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I'm working on a mobile site for the iphone. I've added a cache manifest and loaded it with a list of resources needed for offline capability. The manifest file has the correct content type. If you view the response header for the file, the content type is text/cache-manifest. The manifest file is here:

The site is viewable here (you'll need to take a look on your iphone (or simulator) or on Safari with user agent set to the iphone.

After viewing the site and bookmarking it to the home screen, I set my iphone to airplane mode and when I try to view the site, I can't. I get an alert that it can't open because it's not connected to the internet. I've specified all the files I need for offline operation in the cache manifest file.

Also, correct me if I'm wrong, but with a cache manifest, shouldn't the browser read from the cached source even when the device is online? When I view the site, photos I haven't seen are loaded from the server, as it should be. When I close and reopen, previously viewed images are still loading from the server.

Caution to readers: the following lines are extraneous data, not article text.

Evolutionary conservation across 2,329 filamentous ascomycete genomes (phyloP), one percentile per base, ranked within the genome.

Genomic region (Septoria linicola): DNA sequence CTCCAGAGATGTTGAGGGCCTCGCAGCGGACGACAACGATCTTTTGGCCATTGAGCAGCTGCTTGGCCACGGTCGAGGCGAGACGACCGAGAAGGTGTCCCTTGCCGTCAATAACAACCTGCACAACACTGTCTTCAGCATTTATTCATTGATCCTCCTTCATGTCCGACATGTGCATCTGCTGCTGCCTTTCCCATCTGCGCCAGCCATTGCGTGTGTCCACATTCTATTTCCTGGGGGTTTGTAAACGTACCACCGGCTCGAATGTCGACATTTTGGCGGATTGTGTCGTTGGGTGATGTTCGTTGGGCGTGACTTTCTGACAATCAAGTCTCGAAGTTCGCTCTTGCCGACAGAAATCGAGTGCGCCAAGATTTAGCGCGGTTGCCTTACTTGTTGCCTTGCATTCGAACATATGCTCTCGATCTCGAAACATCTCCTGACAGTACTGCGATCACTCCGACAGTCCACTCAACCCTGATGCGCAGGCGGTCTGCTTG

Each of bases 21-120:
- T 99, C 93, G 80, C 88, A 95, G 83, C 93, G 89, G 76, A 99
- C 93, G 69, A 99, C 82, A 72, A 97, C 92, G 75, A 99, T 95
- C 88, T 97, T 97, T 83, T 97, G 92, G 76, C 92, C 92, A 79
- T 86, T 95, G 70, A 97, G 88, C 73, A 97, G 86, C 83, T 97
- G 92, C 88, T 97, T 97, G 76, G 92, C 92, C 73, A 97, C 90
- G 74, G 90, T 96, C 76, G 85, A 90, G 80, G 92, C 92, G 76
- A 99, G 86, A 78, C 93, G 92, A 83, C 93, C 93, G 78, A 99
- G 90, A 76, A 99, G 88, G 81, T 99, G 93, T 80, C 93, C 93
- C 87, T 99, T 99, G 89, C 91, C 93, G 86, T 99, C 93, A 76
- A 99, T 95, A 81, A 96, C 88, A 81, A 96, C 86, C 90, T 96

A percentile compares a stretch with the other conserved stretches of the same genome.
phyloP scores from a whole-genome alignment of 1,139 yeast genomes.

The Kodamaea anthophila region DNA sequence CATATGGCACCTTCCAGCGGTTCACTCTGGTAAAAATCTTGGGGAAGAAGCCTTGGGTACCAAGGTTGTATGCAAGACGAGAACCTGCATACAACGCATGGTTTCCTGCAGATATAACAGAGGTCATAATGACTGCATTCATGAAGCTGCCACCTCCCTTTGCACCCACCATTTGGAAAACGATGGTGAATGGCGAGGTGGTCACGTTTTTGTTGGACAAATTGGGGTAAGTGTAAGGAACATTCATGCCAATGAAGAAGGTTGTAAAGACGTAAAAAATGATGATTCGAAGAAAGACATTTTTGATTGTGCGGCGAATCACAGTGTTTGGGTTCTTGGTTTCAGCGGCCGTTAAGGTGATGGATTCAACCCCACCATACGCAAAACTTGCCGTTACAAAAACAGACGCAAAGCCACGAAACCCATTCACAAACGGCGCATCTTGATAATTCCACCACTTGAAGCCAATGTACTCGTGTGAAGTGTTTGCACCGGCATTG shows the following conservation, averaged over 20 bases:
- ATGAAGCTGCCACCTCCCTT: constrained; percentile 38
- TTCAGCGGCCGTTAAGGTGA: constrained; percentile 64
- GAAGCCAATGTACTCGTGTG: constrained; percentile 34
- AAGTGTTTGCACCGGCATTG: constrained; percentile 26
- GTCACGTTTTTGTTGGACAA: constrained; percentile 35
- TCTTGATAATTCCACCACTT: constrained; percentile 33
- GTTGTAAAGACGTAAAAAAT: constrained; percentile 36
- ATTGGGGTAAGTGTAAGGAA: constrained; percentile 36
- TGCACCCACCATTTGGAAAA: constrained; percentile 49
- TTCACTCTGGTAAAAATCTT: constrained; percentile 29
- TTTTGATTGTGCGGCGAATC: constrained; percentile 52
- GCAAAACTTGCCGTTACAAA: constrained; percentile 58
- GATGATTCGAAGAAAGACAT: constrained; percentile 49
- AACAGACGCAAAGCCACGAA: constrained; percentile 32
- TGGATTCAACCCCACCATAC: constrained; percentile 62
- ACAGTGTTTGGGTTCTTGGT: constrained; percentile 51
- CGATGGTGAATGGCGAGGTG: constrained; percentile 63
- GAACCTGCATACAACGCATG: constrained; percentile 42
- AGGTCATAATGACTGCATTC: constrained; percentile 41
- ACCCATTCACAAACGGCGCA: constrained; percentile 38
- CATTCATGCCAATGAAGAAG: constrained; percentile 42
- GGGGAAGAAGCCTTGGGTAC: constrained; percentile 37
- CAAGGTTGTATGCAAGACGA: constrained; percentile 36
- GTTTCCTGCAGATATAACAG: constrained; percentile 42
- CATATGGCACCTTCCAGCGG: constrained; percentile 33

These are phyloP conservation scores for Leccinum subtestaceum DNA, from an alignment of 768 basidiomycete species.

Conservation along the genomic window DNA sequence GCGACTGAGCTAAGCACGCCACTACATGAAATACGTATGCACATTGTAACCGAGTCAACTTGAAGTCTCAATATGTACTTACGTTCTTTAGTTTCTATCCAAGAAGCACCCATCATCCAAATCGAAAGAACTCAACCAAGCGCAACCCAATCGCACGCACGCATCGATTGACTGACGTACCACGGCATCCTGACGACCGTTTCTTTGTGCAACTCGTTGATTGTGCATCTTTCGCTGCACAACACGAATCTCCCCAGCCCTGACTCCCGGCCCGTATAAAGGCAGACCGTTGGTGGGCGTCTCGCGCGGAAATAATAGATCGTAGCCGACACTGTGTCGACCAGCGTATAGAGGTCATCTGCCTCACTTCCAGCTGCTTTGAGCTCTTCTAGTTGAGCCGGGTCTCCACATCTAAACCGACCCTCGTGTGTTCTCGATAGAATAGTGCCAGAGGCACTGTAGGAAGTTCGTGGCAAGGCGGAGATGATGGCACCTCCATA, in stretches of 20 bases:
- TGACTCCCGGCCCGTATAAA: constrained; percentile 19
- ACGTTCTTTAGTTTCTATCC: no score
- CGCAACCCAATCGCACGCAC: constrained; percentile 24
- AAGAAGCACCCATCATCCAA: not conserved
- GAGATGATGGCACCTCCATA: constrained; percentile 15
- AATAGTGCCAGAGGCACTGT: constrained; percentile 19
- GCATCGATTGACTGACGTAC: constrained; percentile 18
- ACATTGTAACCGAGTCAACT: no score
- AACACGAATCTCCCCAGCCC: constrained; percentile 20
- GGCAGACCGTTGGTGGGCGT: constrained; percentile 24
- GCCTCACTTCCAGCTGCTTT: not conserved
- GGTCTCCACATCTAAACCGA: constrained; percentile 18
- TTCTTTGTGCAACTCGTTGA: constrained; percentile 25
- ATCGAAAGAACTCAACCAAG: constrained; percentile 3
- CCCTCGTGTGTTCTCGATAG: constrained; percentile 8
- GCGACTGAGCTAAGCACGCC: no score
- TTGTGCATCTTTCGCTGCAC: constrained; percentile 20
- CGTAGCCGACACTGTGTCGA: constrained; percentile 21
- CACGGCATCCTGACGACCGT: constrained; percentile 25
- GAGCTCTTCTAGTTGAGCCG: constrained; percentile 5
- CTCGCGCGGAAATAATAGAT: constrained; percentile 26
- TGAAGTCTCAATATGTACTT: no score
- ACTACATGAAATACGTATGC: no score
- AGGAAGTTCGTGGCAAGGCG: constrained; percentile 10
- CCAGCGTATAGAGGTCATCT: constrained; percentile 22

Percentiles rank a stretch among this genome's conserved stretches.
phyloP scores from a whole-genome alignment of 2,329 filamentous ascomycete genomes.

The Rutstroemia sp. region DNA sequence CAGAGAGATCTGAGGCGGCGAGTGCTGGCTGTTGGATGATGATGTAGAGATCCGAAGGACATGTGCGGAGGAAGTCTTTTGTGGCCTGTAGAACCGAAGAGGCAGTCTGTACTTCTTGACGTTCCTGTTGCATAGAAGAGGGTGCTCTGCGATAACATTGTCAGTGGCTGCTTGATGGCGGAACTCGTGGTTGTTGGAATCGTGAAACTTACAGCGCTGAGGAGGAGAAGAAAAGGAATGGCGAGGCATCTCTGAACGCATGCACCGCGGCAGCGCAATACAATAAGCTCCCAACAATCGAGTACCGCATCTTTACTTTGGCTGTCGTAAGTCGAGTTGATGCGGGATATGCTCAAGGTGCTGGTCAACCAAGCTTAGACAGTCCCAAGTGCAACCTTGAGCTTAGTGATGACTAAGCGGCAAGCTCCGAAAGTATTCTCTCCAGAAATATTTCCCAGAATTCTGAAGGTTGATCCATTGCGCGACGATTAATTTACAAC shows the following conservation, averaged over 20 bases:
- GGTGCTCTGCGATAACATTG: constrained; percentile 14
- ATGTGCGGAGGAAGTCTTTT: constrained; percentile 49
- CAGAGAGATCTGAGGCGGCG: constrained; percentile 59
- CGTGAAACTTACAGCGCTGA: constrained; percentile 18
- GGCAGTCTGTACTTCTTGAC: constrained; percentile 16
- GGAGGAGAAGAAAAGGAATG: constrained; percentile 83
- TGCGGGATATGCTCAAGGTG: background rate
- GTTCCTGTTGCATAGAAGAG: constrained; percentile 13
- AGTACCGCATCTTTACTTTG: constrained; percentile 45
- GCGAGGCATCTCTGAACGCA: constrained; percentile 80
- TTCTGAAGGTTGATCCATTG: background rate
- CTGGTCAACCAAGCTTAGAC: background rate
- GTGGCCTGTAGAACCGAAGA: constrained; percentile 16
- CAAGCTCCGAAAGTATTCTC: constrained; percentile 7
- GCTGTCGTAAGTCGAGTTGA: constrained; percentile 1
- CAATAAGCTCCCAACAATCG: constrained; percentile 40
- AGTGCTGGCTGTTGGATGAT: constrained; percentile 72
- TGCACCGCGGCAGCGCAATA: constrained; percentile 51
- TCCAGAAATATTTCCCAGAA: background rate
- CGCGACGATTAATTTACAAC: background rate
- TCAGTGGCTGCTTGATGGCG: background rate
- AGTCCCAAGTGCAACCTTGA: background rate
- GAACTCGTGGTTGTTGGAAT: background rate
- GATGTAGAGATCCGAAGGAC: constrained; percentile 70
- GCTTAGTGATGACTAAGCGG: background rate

Am I doing something wrong? I checked and re-checked, everything seems to be correct, just not sure why it's not working.


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I did notice that your tag did not reference the manifest.

<html manifest="cache.manifest">

Additionally, you need to ensure that the manifest file uses the "text/cache-manifest" mime type.

Also make sure that the manifest has UTF-8 encoding, and not some encoding that the browser has a hard time understanding.

Also I can recommend that you load the site in Chrome. If you check the developer log in Chrome, Chrome will write very helpfull error messages that will guide you to where the problem lies.

share|improve this answer

I did notice that your tag did not reference the manifest.

<html manifest="cache.manifest">

Additionally, you need to ensure that the manifest file uses the "text/cache-manifest" mime type.

share|improve this answer

I had a similar problem:

Try referencing absolute paths in your manifest file. This did the trick for me and I as well was using a sub domain.

Also enable your developer console in Safari and add the following JS

function logEvent(event) {
window.applicationCache.addEventListener('checking', logEvent, false);
window.applicationCache.addEventListener('noupdate', logEvent, false);
window.applicationCache.addEventListener('downloading', logEvent, false);
window.applicationCache.addEventListener('cached', logEvent, false);
window.applicationCache.addEventListener('updateready', logEvent, false);
window.applicationCache.addEventListener('obsolete', logEvent, false);
window.applicationCache.addEventListener('error', logEvent, false); 

Like this you can check what happens in regards to your cache manifest in the browser and learn if an error occurs.

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